Doc Rivers says he'd be "surprised" if booed in Boston; disagrees with Jason Kidd's use of Paul Pierce

Reunion week continues when the L.A. Clippers come to TD Garden on Wednesday night. A hot topic among Celtics fans and media is whether former coach Doc Rivers will be booed or not for the way he made his exit from Boston.

Doc spoke with Felger & Mazz on Tuesday, and he addressed the sentiment that many Celtics fans felt he walked out on the team.

From CBS Boston:

“I did (walk out) at the end of the day,” Rivers admitted. “You make choices in your life, it happens… It was a very difficult decision for me to make; whether to walk away and sit a couple of years, which was another way I was leaning, or if the right job presented itself to walk away and do that. I was afforded a great opportunity here with the Clippers. This is the first time I’ve been able to coach a team and run a team. This may work, it may not work. It’s a far bigger gamble for me than anyone else. So I thought it was the right time to take it.”

Doc knows how many Celtics fans perceived his departure. But he doesn't think that should have an effect on his reception upon his return. When asked about if he was aware of the possibility of receiving a not-so-warm welcome, he said he would be surprised if it happens:

“Of course, but I would be surprised by it. I’m sure some will, but I was booed at times as a coach,” said Doc. “That’s fine, but I don’t anticipate that. I’d be surprised by that, and if it happens it happens. I’d be disappointed by it, of course, but I’m a human being.”

Honestly, I would be a bit surprised as well if it happens. The Celtics organization and production team are known for giving the warmest of welcomes to former staff and players by producing tribute videos (i.e. Kendrick Perkins, Glen "Big Baby" Davis, Tom Thibodeau and Brian Scalabrine). And the fans at the TD Garden for the most part keep it classy and cheer for any former Celtic. Ray Allen got a standing ovation upon his return to Boston last year, so why wouldn't Doc? And as Doc mentioned above, he was booed plenty of times in the Garden as the Celtics' head coach (mostly pre-Big 3 era), so even if it does happen, it won't faze him.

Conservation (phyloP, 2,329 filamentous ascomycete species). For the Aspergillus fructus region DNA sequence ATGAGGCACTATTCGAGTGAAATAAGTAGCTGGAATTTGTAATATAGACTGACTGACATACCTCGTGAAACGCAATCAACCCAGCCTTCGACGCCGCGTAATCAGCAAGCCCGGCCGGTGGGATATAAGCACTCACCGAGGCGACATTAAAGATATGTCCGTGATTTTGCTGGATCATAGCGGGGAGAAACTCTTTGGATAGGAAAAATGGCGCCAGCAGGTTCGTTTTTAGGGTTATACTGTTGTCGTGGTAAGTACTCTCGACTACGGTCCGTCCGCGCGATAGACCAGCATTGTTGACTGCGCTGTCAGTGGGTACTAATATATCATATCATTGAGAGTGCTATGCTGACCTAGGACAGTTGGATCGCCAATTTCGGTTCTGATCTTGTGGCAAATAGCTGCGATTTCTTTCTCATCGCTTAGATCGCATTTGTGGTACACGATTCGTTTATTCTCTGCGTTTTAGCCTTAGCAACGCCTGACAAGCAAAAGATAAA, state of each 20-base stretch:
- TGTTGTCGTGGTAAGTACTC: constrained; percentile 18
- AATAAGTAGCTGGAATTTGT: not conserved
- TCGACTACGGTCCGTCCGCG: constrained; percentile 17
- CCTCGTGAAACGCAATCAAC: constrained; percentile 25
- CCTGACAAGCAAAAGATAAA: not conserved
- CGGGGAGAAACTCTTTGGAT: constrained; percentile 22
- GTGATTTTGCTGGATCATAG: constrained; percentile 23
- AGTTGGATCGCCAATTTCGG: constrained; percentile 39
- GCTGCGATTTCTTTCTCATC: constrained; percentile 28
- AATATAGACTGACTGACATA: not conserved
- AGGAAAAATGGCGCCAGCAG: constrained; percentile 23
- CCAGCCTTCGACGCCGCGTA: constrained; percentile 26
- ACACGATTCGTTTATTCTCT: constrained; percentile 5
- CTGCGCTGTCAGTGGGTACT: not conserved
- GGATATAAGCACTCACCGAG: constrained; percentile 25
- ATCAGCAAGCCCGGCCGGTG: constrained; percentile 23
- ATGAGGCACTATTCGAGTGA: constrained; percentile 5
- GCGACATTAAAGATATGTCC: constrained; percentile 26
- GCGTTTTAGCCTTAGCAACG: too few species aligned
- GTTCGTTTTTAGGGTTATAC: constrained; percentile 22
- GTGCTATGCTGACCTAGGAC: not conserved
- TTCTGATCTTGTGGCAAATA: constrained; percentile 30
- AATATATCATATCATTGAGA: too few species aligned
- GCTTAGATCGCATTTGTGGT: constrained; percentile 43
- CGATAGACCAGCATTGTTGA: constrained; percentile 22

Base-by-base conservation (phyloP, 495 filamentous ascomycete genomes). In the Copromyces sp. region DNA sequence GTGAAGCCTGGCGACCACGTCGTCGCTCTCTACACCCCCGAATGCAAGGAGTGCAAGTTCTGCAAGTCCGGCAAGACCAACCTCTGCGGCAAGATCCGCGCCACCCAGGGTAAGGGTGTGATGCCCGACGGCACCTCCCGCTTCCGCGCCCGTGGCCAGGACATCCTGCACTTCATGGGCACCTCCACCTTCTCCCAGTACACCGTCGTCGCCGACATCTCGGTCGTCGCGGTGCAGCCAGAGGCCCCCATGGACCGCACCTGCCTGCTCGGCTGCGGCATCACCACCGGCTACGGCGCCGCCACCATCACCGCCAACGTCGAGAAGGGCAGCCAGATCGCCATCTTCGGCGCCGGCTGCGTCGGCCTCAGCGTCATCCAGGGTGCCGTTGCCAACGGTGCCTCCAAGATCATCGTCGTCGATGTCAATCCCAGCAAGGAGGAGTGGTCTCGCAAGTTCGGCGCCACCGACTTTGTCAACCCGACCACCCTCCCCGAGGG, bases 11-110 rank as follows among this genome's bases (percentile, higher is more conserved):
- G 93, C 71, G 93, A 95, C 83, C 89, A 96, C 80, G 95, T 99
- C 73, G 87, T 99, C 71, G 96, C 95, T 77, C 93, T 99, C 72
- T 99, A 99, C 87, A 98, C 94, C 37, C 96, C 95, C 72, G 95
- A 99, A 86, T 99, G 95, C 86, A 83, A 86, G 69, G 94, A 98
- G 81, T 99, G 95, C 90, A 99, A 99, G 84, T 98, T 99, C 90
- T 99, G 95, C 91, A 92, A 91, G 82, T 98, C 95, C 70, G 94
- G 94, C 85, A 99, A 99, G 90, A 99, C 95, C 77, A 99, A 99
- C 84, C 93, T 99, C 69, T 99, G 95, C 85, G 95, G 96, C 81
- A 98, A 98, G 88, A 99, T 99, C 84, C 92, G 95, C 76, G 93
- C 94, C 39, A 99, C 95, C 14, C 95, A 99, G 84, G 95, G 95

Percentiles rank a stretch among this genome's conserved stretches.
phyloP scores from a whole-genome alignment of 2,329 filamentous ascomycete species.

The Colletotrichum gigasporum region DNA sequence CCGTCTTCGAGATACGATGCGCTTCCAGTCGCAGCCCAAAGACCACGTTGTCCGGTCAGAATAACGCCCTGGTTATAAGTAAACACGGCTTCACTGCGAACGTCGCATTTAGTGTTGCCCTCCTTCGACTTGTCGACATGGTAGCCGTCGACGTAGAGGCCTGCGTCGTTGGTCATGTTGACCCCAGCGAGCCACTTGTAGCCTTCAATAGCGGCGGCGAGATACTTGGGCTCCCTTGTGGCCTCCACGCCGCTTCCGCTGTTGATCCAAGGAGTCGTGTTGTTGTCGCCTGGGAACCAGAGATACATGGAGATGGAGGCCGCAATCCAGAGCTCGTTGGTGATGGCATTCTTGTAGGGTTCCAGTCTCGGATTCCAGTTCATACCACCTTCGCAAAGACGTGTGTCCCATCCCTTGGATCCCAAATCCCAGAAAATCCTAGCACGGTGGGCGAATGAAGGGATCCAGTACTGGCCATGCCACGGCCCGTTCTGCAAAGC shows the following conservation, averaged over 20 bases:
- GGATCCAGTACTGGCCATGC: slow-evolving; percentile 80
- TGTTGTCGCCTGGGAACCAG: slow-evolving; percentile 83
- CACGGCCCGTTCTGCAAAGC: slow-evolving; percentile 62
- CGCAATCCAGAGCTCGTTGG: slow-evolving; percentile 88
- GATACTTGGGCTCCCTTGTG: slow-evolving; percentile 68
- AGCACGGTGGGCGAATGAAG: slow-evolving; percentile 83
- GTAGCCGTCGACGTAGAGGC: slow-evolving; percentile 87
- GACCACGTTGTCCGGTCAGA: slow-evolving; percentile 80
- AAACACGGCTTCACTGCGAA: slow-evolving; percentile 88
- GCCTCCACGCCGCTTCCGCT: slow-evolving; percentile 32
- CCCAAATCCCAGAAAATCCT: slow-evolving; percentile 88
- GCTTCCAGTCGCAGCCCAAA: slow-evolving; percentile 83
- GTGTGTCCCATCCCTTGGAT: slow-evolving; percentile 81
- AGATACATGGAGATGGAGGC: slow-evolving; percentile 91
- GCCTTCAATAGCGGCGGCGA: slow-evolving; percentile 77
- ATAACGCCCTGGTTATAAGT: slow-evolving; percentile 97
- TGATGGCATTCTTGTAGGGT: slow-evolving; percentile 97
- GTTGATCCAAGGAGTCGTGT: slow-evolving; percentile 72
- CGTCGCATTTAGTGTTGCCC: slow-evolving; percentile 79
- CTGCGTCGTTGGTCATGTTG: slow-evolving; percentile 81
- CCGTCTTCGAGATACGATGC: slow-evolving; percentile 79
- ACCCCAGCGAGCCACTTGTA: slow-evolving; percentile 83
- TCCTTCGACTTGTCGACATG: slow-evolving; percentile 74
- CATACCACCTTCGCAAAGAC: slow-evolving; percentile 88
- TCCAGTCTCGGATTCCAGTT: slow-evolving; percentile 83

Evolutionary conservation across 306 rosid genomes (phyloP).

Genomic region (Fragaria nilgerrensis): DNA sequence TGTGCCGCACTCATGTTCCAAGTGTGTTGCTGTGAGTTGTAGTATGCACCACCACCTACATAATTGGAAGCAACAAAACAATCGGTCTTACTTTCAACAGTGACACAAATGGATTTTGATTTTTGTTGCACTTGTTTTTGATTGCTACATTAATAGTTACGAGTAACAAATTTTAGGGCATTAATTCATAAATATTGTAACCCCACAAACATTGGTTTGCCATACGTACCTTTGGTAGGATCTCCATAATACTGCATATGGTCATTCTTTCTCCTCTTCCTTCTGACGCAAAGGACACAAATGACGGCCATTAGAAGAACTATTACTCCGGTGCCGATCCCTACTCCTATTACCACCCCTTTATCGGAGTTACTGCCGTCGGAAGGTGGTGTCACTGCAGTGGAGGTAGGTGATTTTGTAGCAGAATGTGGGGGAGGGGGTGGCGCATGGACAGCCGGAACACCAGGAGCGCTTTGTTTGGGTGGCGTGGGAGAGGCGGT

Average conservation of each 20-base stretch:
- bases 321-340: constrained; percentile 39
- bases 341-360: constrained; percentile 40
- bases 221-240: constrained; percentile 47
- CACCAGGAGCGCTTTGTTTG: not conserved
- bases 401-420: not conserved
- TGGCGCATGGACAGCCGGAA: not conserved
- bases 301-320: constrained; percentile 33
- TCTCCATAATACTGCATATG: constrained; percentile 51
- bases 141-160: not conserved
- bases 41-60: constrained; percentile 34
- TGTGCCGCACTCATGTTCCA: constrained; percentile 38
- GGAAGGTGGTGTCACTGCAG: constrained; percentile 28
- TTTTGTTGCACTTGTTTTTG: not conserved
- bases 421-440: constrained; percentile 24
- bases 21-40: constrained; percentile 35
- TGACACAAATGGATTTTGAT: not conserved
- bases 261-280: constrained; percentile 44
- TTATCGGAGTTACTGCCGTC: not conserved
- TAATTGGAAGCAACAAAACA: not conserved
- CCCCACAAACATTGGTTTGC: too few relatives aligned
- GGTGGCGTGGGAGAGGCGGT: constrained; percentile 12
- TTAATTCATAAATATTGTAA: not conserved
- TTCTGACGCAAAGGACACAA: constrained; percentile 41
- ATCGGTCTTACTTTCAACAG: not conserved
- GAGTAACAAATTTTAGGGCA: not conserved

While many fans questioned Doc's loyalty to Boston upon his departure, one thing is certain -- Doc will always be a loyal supporter of Paul Pierce and Kevin Garnett. In fact, he went against the unspoken "brotherhood" of NBA coaches and publicly questioned Jason Kidd's use of Doc's former players in Brooklyn.

From Bleacher Report (h/t NBC Sports):

Rivers predicted that Pierce will play “another three years,” despite his early struggles.
“He can score anywhere,” Rivers said. “I think he was more uncomfortable with the short minutes that they were (playing him), like they did with Kevin. And that’s not Paul. Paul doesn’t work under those type of minutes—at least, in my opinion he doesn’t. He’s a guy that needs a rhythm to play. In Kevin’s case, on a 20-minute restriction, of course his numbers are going to be down. So I think at some point, he probably is going to have to play more minutes to improve, so he can get a better rhythm himself.”
All these months later, and Rivers is still Pierce and Garnett’s most passionate defender, his respect and affection coming through in every observation.

Call Doc whatever you want, but he was extremely passionate about his players and his team. I personally believe that he doesn't deserve anything less than a standing ovation in Boston, no matter how difficult his departure from Boston was for many people to swallow. He helped create the "ubuntu" culture that epitomized the Celtics and their success in recent years, and I personally am grateful for all of his hard work at the helm of the C's.

After Wednesday night's Clippers-Celtics game, Rivers will continue the spirit of reunion week when Los Angeles heads to Brooklyn to take on Pierce, KG, and the Nets on Thursday.

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